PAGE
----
During the flooding in Colorado earlier this month, I began considering the swollen watershed in Boulder, Larimer and El Paso counties as our Bermuda Triangle.
That place in the Bahamas caught my attention in the 1970s when I was a kid because of how many aircraft and vessels vanished in the waters.
Carl, my 7-year-old, brought me back to that sense of people and property slipping off the radar as we drove home through torrential rains from a dental appointment I foolishly kept for him on Thursday — the day cities in Boulder County declared a state of emergency.
"Where do the prairie dogs go, Mom?" he asked, gazing out the rain-streaked rear car window.
Boulder Creek jumped its banks near our home and flooded a nearby pasture usually teeming with these critters that live in a maze of burrows.
After the flood, Carl asked the same question of the honeybees that once lived in refrigerator-white hives by the prairie dog colony. Flood mud splattered them brown.
"I don't know, Carl," I later said. "I don't know where prairie dogs or honeybees go during a flood."
Of course, the outstanding human headcount haunted us most.
For days, we knew not where some folks were in the midst of this water with teeth, water that chewed through concrete roads and spit out the spikes from hundreds of railroad ties that once anchored steel tracks.
An acquaintance of mine lives in a draw immediately southwest of Lyons, a hard-hit town. As part of her Mormon faith, she stockpiles a year's worth of homemade canned goods — everything from peaches to pork — in her root cellar.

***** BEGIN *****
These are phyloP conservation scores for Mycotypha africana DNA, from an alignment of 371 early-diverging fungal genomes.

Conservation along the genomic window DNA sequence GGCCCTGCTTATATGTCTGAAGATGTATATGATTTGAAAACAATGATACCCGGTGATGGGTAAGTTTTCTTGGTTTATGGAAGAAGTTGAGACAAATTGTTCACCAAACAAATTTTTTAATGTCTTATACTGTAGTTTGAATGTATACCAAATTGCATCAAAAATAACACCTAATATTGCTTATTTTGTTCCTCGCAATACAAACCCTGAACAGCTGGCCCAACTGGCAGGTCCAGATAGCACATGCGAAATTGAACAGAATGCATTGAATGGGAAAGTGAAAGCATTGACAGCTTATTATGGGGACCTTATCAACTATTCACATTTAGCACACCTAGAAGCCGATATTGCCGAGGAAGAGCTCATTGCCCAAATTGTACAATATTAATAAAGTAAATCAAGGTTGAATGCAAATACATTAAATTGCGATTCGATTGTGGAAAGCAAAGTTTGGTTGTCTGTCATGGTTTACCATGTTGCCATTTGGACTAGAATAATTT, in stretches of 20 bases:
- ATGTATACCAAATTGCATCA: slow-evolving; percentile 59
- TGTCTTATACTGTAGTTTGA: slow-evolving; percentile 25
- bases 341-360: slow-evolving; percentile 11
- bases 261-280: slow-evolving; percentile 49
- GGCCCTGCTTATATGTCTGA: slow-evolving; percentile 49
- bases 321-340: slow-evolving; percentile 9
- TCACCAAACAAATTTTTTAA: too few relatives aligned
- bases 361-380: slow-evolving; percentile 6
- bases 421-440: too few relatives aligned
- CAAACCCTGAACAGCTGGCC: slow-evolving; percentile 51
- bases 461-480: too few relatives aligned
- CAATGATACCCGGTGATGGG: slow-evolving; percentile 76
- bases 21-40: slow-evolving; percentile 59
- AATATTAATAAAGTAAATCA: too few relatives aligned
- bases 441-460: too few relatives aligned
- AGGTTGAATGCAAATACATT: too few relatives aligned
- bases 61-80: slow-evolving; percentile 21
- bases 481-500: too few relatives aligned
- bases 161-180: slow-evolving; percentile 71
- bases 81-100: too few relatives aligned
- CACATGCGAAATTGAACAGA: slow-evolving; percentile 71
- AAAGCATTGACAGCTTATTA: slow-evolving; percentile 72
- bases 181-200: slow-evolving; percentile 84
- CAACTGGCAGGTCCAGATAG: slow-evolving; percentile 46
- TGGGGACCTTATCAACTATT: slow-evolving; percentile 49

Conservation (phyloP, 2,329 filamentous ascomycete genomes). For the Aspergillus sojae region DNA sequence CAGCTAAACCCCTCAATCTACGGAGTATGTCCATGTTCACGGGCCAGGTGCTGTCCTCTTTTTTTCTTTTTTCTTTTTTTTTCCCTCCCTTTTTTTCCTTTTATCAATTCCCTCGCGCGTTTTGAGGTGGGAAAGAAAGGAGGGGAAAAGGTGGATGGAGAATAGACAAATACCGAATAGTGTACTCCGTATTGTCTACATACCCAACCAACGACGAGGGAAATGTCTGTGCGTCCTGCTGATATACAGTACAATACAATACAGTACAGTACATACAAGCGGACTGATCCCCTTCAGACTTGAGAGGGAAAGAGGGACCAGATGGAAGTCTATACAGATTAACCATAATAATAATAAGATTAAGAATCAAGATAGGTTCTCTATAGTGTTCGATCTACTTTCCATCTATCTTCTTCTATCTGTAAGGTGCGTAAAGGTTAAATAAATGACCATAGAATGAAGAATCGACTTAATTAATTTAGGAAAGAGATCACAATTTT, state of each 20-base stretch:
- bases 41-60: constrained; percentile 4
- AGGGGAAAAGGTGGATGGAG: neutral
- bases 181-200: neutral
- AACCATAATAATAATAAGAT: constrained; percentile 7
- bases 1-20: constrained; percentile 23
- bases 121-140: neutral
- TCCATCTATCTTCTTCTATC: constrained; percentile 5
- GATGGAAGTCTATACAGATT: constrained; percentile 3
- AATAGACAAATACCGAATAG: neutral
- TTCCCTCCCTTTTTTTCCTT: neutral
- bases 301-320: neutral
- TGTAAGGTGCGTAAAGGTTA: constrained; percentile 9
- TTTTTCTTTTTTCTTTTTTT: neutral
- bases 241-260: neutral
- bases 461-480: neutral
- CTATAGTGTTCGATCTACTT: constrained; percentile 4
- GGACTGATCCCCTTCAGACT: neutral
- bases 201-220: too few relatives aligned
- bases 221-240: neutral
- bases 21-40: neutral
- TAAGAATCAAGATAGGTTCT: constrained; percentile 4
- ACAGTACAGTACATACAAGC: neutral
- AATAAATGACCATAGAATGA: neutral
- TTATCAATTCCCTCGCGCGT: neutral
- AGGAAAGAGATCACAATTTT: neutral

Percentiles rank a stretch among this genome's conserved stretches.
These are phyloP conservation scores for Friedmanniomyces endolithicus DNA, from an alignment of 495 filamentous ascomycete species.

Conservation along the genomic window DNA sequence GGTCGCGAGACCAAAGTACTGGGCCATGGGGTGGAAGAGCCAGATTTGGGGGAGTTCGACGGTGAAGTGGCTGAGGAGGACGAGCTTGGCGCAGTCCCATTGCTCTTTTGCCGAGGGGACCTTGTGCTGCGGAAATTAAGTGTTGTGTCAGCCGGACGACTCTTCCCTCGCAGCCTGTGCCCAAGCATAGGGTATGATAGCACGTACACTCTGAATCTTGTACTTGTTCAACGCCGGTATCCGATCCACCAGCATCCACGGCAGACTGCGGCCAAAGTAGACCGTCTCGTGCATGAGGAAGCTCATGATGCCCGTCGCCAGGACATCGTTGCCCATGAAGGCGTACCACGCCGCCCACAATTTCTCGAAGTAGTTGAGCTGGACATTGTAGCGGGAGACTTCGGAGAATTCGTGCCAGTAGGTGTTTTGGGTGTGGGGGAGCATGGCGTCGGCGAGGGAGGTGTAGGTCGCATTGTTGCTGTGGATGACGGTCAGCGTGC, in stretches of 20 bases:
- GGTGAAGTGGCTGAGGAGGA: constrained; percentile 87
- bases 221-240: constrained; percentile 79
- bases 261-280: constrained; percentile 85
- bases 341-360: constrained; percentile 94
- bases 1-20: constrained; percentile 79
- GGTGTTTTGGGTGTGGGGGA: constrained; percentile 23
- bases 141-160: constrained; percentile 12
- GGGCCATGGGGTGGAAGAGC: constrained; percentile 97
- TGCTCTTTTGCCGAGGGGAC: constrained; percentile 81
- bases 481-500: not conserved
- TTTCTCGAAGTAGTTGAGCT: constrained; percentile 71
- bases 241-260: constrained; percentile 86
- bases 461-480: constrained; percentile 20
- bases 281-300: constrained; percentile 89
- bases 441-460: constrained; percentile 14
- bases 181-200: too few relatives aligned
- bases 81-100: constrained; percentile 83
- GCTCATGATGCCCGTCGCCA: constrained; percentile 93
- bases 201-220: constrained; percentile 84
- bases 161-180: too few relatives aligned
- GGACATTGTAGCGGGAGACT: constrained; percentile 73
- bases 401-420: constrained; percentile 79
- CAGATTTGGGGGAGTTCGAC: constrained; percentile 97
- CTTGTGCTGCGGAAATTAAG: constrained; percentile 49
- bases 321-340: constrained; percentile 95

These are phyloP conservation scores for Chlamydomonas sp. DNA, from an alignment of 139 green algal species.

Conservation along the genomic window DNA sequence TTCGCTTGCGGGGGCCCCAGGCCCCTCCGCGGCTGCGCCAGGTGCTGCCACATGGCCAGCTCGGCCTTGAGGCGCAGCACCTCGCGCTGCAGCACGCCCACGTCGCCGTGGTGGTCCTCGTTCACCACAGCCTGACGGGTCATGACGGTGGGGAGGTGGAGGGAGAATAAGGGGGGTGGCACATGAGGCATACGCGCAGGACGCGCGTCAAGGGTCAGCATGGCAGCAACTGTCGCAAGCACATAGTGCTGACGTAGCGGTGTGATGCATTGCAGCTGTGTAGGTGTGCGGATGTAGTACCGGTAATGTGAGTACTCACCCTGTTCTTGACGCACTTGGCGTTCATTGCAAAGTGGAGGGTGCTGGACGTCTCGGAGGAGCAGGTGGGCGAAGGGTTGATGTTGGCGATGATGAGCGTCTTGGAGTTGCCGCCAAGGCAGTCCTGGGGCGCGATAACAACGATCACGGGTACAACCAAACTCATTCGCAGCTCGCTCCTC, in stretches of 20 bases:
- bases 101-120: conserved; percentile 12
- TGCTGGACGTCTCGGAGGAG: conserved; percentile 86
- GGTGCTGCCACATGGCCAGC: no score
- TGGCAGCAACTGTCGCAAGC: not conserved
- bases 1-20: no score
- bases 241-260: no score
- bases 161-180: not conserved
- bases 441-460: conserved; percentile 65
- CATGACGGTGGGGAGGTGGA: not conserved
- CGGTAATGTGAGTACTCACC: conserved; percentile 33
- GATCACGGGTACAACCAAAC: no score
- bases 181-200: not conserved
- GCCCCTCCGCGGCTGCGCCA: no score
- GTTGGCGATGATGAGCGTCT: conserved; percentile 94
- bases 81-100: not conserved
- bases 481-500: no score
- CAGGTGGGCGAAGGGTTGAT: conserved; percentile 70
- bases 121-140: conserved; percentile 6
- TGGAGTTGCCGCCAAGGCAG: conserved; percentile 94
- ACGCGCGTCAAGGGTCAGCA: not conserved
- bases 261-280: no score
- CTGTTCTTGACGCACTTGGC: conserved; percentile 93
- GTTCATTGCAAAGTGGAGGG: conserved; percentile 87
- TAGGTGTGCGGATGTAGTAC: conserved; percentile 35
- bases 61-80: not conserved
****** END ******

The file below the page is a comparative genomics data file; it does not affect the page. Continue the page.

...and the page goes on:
Now, so many days post-flood, I can assume rightly that she survived.
But it messes with me that all of that food and any commercially canned food exposed to flood water must be marked and sent to the landfill — that the outside makes perfectly good food inside untouchable.
Floodwater carries bacteria not easily scrubbed off, especially on the curved seam where a can opener tracks.
Another family I do not know lives in an old house by Boulder Creek along Lookout Road in Erie. On that first flood day, they moved their stuff — their oven, dressers, mattresses and more — to the swampy front lawn.
When I spotted this, I expected to see someone dash out with a tarp.
Instead, the appliances and furnishings sat in the downpour — a couch with end tables and a lamp set upright with its shade straightened — as some sign of bust that other Coloradans felt here in the dusty 1930s, when nothing more could be done, and they knew it.
For three days it felt like our Bermuda Triangle with my cellphone beeping four to six times, morning to night, with text-messaged alerts of flood danger; with Boulder's KBCO interrupting its rock music playlist to broadcast computer-generated messages such as "Turn around. Don't drown. Most flood deaths occur in vehicles;" and the Boulder County Sheriff's Office withholding names on its missing persons list to prevent would-be citizen rescuers from adding to that number.
But this flood came with an equally powerful and mysterious undertow of generosity and goodwill that gathered itself and surfaced again and again.
All over town it looked like families were hosting graduation parties or reunions for how many people parked their vehicles around flooded homes to rip up waterlogged carpet and shovel sludge.
Other volunteers washed laundry for those sheltering at evacuation centers in Longmont. Many dropped off board games along with diapers and cereal.
Still more tapped their calculators to work out what to cut from already tight weekly budgets to give.
At some point, organizers at Longmont's LifeBridge Christian Church, which sheltered hundreds of people, announced: "No more bread, please."
Our cup overflows.